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Mutual Funds are broadly divided into two types
Open ended funds
Close ended funds
based on the liquidity they offer.
 
Open-End Funds
An open-end fund is one that is available for subscription all through the year and is not listed on the stock exchanges. The majority of mutual funds are open-end funds. Investors have the flexibility to buy or sell any part of their investment at any time at a price linked to the fund's Net Asset Value.
 
Closed-End Funds
A closed-end fund has a fixed number of shares outstanding and operates for a fixed duration (generally ranging from 3 to 15 years). The fund would be open for subscription only during a specified period and there is an even balance of buyers and sellers, so someone would have to be selling in order for you to be able to buy it. Closed-end funds are also listed on the stock exchange so it is traded just like other stocks on an exchange or over the counter. Usually the redemption is also specified which means that they terminate on specified dates when the investors can redeem their units.

Why they are getting popular : MF FEE structure which has cumpolsory made entry laod for open ended NFO’s :- (the AMFI exact words to be insetrted)
 
 
 
Based on the type of securities the mutual fund invests in, mutual funds are broadly divided into
These can be open ended or close ended based on liquidity offered.
 
 
 
 
Investment in mutual funds also enjoys several tax advantages. Dividends from Mutual Funds are tax-free in the hands of the investor (This however depends upon changes in Finance Act)..
 
For Debt Funds
Since, April 1, 2003, all dividends, declared by debt-oriented mutual funds (i.e. mutual funds with less than 50% of assets in equities), are tax-free in the hands of the investor.
A dividend distribution tax of 12.5% (including surcharge) is to be paid by the mutual fund on the dividends declared by the fund. Long-term debt funds, government securities funds (G-sec/gilt funds), monthtly income plans (MIPs) are examples of debt-oriented funds.
 
For Equity Funds
Dividends declared by equity-oriented funds (i.e. mutual funds with more than 50% of assets in equities) are tax-free in the hands of investor. There is also no dividend distribution tax applicable on these funds under section 115R. Diversified equity funds, sector funds, balanced funds are examples of equity-oriented funds
 
 
 
 
 
Investment in mutual funds also enjoys several tax advantages. Dividends from Mutual Funds are tax-free in the hands of the investor (This however depends upon changes in Finance Act)..
 
Section 2(42A):
Under Section 2(42A) of the Act, a unit of a mutual fund is treated as short-term capital asset if the same is held for less than 12 months. The units held for more than twelve months are treated as long-term capital asset.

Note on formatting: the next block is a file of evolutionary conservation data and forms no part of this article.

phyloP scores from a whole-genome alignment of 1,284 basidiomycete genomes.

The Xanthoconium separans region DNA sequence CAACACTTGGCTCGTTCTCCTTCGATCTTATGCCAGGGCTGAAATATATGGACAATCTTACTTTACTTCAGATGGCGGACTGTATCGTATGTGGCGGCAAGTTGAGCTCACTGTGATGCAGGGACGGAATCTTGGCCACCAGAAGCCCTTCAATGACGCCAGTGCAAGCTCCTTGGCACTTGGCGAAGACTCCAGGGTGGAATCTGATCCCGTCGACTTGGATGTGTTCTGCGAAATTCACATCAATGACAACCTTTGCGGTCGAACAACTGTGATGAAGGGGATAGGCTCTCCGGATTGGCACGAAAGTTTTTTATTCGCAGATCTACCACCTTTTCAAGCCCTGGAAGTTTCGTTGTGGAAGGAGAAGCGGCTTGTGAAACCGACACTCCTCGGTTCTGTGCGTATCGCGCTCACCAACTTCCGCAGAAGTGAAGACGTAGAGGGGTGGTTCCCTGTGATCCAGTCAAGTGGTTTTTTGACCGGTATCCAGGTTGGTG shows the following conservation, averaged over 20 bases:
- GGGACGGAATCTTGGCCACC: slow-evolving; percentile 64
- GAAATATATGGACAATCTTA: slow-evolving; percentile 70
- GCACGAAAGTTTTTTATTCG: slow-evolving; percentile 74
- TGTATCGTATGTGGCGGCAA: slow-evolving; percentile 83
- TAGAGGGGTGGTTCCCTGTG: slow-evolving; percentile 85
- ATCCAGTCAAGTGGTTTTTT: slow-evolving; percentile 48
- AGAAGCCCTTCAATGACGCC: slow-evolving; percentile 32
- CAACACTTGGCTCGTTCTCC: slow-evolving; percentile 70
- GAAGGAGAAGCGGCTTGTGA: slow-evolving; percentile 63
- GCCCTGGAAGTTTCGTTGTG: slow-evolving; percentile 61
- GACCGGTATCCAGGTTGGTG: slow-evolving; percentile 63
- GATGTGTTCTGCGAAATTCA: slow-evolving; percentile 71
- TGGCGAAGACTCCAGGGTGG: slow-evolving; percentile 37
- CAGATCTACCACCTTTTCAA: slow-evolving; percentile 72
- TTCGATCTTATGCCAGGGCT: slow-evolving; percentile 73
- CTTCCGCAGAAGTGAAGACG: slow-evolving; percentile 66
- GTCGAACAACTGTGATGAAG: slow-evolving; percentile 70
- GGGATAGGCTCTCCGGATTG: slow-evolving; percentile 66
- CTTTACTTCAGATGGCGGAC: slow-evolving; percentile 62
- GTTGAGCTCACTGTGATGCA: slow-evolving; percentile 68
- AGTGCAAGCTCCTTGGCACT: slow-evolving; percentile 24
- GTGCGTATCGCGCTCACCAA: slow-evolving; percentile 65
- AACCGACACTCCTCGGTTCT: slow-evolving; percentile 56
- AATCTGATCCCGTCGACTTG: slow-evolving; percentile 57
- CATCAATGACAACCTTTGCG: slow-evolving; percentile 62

Section 10(38): Under Section 10(38) of the Act, long term capital gains arising from transfer of a unit of mutual fund is exempt from tax if the said transaction is undertaken after October 1, 2004 and the securities transaction tax is paid to the appropriate authority. This makes long-term capital gains on equity-oriented funds exempt from tax from assessment year 2005-06.
Short-term capital gains on equity-oriented funds is chargeable to tax @10% (plus education cess, applicable surcharge). However, such securities transaction tax will be allowed as rebate under Section 88E of the Act, if the transaction constitutes business income.
Long-term capital gains on debt-oriented funds are subject to tax @20% of capital gain after allowing indexation benefit or at 10% flat without indexation benefit, whichever is less.
Short-term capital gains on debt-oriented funds are subject to tax at the tax bracket applicable (marginal tax rate) to the investor.
 
Section 112:
Under Section 112 of the Act, capital gains, not covered by the exemption under Section 10(38), chargeable on transfer of long-term capital assets are subject to following rates of tax:

1. Resident Individual & HUF -- 20% plus surcharge, education cess.
2. Partnership firms & Indian companies -- 20% plus surcharge.
3. Foreign companies -- 20% (no surcharge).

Capital gains will be computed after taking into account the cost of acquisition as adjusted by Cost Inflation Index, notified by the central government.
Units' are included in the proviso to the sub-section (1) to Section 112 of the Act and hence, unit holders can opt for being taxed at 10% (plus applicable surcharge, education cess) without the cost inflation index benefit or 20% (plus applicable surcharge) with the cost inflation index benefit, whichever is beneficial.
 
 
 
 
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